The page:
Chief financial officers at 2 insurers agree that complying with Section 404 of the Sarbanes-Oxley Act costs far more than it should.[@@]

Patrick Erlandson, CFO at UnitedHealth Group Inc., Minnetonka, Minn., and David Foy, CFO at White Mountains Insurance Group Ltd., Hamilton, Bermuda, have written letters asking the U.S. Securities and Exchange Commission to find ways to focus compliance efforts more on analyzing controls and less on obsessing about paperwork.

The SEC is holding a panel discussion about SOX Section 404 Wednesday, and SEC officials asked for comments about the section from the public to help guide the discussion.

Congress enacted SOX in an effort to root out the kinds of management and financial reporting concerns that have rocked companies such as WorldCom, Enron and, on a smaller scale, Oxford Health Plans, a company recently acquired by UnitedHealth.

Section 404 requires company managers to have auditors conduct thorough reviews of company internal controls and financial reports and for managers to attest to the effectiveness of internal controls.

Improving internal controls and financial reporting is important, but the kind of assessment work “designed to address breakdowns like those experienced at Enron, Tyco and WorldCom represents a very small fraction of the time and cost of compliance with Section 404,” Erlandson writes in his letter to the SEC. “Conversely, the very detailed documentation and testing of routine transaction processing and internal controls that comprises the bulk of the time and cost for Section 404 does little to prevent the types of frauds that the act was meant to address.”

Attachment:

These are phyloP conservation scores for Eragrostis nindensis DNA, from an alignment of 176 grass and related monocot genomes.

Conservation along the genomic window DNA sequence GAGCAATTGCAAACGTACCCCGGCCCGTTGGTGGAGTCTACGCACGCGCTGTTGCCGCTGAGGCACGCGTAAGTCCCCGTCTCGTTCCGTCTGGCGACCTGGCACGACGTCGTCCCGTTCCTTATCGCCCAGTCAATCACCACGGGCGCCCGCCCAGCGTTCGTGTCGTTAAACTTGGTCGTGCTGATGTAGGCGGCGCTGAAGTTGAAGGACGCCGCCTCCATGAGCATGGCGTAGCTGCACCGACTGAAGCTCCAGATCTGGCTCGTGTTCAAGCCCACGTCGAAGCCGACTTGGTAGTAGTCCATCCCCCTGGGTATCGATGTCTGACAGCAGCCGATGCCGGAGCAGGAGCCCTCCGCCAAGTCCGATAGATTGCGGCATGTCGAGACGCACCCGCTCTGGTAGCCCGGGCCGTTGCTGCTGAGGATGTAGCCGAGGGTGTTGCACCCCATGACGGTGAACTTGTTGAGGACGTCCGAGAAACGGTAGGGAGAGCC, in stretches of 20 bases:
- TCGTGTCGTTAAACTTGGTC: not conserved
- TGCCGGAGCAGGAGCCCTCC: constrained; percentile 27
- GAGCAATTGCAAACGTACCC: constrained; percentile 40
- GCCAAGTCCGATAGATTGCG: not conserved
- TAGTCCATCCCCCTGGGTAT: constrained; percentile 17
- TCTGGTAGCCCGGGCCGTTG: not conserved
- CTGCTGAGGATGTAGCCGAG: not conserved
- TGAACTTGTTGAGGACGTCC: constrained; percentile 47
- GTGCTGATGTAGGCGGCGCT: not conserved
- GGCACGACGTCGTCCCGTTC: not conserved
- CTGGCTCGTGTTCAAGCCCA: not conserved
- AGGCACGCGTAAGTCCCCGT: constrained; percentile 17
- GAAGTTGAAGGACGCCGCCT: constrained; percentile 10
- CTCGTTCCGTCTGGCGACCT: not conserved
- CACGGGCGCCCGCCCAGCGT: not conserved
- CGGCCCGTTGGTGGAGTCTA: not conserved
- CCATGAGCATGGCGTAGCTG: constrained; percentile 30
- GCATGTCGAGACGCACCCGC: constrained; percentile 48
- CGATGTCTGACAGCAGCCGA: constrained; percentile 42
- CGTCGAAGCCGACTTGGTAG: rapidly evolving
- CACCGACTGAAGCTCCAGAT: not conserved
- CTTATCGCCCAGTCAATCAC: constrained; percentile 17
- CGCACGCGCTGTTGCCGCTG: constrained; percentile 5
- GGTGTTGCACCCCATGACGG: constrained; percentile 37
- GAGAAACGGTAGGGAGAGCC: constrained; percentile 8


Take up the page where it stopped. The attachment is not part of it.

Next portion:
The SEC ought to consider letting auditors place more reliance on past assessments of a company’s controls during annual audits; letting auditors pay more to general principles and less to documentation when assessing internal controls; and making the auditing firms disclose how much revenue they are getting for SOX Section 404 audits, Erlandson writes.

Foy makes similar arguments about reducing scrutiny of documentation, and he suggests that the SEC should go easier on a company during its first year as a public company.

“Allowing a new public company a 1-year grace period?would provide them the opportunity to do a thorough and effective evaluation of their controls without limiting their access to the public capital markets,” Foy writes.

Another executive, Leon Level, chief financial officer of Computer Sciences Corp., El Segundo, Calif., a company that sells technology services to many insurers, notes that surveys have shown that SOX Section 404 compliance is costing big public companies an average of about $8 million per year and that CSC has spent a total of about $10 million on SOX Section 404 compliance.

“Costs of this magnitude adversely impede the competitiveness of U.S. businesses and impose a drag on our economy,” Level writes.

But one anonymous accountant writes that SOX Section 404 expenses are immaterial for most big public companies and that SOX has led to a healthy, overdue change in the relationship between big companies and their auditors.

The SEC has posted SOX Section 404 comment letters on the Web at http://www.sec.gov/news/press/4-497.shtml